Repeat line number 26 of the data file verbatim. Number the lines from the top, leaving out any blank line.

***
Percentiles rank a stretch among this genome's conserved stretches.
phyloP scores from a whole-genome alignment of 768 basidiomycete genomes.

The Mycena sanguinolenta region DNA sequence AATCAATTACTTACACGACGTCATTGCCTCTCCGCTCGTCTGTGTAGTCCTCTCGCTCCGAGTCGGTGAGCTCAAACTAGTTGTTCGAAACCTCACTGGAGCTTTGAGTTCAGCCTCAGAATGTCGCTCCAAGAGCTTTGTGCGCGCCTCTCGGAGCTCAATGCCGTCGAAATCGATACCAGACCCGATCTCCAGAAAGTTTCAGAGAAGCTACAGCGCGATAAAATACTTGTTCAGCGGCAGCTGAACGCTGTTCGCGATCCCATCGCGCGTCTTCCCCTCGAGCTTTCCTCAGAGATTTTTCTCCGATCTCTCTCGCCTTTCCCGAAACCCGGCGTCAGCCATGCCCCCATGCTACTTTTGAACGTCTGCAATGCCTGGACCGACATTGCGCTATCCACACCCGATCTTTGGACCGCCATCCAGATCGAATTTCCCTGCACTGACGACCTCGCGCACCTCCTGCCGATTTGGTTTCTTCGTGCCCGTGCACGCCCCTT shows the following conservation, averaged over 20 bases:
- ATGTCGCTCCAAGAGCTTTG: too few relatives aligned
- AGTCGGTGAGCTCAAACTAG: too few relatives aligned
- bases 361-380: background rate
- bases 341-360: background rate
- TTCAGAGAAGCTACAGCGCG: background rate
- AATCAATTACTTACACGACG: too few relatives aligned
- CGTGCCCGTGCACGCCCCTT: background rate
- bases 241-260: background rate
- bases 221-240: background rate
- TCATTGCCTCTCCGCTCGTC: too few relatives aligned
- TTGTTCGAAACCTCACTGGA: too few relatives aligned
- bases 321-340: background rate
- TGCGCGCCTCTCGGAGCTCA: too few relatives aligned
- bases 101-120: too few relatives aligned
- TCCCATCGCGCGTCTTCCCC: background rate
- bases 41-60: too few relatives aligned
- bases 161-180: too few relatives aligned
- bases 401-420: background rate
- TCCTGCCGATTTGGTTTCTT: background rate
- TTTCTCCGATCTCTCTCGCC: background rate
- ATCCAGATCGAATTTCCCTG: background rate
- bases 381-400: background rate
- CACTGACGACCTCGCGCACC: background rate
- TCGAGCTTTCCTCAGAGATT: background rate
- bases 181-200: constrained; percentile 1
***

- CACTGACGACCTCGCGCACC: background rate